The Lyra Celtica is a concerto for vocalising mezzo and orchestra. It comes from a small corner of the repertoire shared by the Gliere concerto, the Medtner Sonata-Vocalise, movements from the Third Symphonies of Vaughan Williams and Nielsen, the Fourth Symphony of Hugo Alfvén and Rachmaninov's Vocalise. It is a work that transcends Highland shoddy and tartan curiosities and reaches out towards the lonely places, deserted strands and skerries, seas alive with silvery fish and seals, crashing breakers and the sunset dreams of Hy-Brasil. This beautiful work is incomplete although the two movements presented here take on a finished sense. I hope that Foulds expert Malcolm Macdonald will proceed to realise the remains of the final movement. Susan Bickley sings most beautifully. In this demanding score her voice is called on to perform like a violin; no words are sung. There are moments when the vocal line recalls Barber's Knoxville - an ecstatic innocence, a knowing sensibility not yet turned into commonplace. Highlights are numerous but I loved the transformation into carefree song at 8:51 (tr. 4) and the easy languid dance figure at 1.32 (tr. 5). This, by the way, is a work in which microtonal sways and slides are used as a perfectly natural extension of the aural palette. While Foulds wrote some skilled consumer music (he had to live!) such as the Keltic Suite, this work counts as one of the glories of challengingly imaginative art.

The Apotheosis, like Lyra, here receives its first recording. Good to see Daniel Hope taking a role in the long slow ‘burn’ of the Foulds revival. This overture-length piece for violin and orchestra is dedicated to the memory of Joachim although the brooding quality brought to it by Hope reminded me instantly of Sarasate and Saint-Saëns' Iberian pieces. It rises several times to a clawing heavyweight statement and then falls away to Beethovenian and Brahmsian Olympian gravitas. This is a work in handsome tribute to the German romantic mainstream.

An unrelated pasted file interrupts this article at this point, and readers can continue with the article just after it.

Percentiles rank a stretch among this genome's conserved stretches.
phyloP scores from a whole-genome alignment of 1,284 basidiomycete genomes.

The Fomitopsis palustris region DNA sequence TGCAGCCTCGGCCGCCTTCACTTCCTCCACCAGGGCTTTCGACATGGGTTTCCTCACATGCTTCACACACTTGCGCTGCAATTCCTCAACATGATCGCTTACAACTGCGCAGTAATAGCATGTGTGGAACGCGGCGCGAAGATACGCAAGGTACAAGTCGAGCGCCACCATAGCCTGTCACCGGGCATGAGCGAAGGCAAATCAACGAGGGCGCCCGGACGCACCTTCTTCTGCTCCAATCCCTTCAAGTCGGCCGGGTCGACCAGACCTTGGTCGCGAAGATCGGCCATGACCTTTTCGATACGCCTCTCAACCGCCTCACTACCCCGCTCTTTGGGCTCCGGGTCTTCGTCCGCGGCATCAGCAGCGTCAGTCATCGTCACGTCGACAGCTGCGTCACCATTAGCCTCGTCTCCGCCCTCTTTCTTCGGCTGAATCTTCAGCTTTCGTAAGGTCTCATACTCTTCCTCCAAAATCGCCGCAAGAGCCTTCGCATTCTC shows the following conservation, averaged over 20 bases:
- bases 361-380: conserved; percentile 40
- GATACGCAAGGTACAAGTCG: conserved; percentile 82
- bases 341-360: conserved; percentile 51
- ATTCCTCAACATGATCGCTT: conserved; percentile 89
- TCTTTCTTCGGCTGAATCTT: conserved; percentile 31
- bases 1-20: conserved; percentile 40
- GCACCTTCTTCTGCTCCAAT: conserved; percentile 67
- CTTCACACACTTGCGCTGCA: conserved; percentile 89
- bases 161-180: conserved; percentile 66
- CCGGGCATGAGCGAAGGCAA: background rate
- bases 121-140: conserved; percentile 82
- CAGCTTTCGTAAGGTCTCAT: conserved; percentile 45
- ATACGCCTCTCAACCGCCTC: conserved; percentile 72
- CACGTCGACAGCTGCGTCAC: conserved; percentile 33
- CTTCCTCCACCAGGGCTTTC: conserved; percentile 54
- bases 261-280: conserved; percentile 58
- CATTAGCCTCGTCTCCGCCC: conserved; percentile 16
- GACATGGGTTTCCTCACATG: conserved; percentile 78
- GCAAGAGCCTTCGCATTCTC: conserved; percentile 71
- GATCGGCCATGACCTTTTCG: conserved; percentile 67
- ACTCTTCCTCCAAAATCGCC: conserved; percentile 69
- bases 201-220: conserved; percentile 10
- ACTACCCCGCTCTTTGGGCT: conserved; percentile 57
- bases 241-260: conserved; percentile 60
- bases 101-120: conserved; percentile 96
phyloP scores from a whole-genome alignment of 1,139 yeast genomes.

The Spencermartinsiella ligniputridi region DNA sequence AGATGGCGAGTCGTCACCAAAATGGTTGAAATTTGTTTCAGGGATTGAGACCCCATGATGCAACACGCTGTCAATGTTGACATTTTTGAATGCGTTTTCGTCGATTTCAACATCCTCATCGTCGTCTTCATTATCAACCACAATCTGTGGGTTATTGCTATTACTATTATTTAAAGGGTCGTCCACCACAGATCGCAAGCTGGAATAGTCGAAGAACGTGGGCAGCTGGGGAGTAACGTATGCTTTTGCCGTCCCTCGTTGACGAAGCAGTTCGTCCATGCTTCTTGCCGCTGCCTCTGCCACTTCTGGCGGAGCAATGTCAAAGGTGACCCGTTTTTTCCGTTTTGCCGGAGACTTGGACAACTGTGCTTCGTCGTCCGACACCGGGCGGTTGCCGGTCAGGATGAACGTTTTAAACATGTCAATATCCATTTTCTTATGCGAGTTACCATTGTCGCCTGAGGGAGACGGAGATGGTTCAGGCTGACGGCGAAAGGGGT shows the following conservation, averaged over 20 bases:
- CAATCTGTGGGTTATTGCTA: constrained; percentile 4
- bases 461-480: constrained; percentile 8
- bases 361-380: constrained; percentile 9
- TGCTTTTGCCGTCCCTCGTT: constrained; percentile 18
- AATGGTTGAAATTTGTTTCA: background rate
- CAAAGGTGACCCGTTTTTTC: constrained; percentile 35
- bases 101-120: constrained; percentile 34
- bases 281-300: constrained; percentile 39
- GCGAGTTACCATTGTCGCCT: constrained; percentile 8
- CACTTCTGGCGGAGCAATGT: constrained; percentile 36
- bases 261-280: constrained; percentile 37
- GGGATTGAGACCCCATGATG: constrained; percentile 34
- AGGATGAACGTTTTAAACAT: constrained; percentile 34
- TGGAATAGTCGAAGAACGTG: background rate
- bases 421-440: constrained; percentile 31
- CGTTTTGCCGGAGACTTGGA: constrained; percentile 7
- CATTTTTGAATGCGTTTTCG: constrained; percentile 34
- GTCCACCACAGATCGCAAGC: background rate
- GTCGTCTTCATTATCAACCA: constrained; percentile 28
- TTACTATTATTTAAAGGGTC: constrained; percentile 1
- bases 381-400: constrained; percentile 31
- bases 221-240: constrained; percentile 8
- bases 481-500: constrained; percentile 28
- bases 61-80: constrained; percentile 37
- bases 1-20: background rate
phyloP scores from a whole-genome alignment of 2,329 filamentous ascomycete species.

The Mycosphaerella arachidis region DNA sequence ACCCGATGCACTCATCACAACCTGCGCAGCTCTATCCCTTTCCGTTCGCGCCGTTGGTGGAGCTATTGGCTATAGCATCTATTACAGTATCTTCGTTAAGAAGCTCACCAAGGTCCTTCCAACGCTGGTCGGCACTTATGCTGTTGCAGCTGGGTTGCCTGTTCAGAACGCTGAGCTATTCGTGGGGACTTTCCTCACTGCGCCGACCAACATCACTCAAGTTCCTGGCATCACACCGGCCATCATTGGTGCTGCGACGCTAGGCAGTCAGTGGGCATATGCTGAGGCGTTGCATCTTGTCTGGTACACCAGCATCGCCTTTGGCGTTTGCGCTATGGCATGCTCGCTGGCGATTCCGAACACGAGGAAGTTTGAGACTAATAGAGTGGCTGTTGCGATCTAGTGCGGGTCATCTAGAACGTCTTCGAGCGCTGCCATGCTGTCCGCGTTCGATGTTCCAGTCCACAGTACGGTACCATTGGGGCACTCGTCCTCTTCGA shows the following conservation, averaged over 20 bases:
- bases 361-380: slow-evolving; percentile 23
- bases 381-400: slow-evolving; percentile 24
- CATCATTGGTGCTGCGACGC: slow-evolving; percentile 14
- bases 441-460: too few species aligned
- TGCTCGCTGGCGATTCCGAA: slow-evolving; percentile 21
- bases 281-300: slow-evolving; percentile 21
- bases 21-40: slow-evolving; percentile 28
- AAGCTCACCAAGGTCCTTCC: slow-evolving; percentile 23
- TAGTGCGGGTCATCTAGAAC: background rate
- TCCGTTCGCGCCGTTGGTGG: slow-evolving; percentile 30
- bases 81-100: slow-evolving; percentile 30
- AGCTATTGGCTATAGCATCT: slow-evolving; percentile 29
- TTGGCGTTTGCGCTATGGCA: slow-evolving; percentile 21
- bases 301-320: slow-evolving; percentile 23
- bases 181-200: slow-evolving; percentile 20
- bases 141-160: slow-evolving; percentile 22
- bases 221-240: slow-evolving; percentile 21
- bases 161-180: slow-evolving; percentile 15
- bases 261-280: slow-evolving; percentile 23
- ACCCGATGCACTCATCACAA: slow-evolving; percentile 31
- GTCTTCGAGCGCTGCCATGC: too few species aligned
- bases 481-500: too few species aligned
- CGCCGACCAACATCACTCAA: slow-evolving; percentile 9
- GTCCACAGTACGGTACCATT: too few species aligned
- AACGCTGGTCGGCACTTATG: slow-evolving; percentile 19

Mirage has also been recorded before although without the polish of this performance. In any event that Forlane double CD set (UCD 16724/25) with music by Parry and Havergal Brian is no longer available (unless you know better). The ADD Forlane recording was made in July/August 1981 and was first issued in a 3 LP box. I played it again for comparison purposes and despite a gentle rain of hiss this is not a performance to be dismissed completely. Hager does wonders with the Luxembourg Radio Symphony Orchestra but Oramo and the Birmingham players are more secure and confident. Not that they are always to be preferred e.g. at 3.25 the brass call out more imperiously with Hager. The Hager version plays for 25:22 against Oramo's 23:49.

The basic ideas of this grandiloquent 1910 tone poem are derived from Foulds' Vision of Dante cantata. The year before, his Cello Sonata had included microtonal episodes; in Mirage he uses them again at tr.12 1.35 and 2.32 as emblematic of man's 'ever-unattainment'. The music has its Straussian and Wagnerian edge but listen also for Scriabin and Miaskovsky at tr. 12 (2.22; 3.22). There is some saw-toothed Tchaikovskian brass as well as traces of Ravel (Rapsodie Espagnole) and Rimsky (Antar) (13.00). At 15:00 the crippled splendour of the music, where textures growl and grind against each other, is memorable and is redolent of very early Havergal Brian such as To Valour. The delirious birdsong at tr. 13 recalls Bridge's Enter Spring. The piece ends in a lullingly repetitive lapping figure ultimately finding a peculiarly lonely and lovely major key peace. This grows on you with repeated hearings.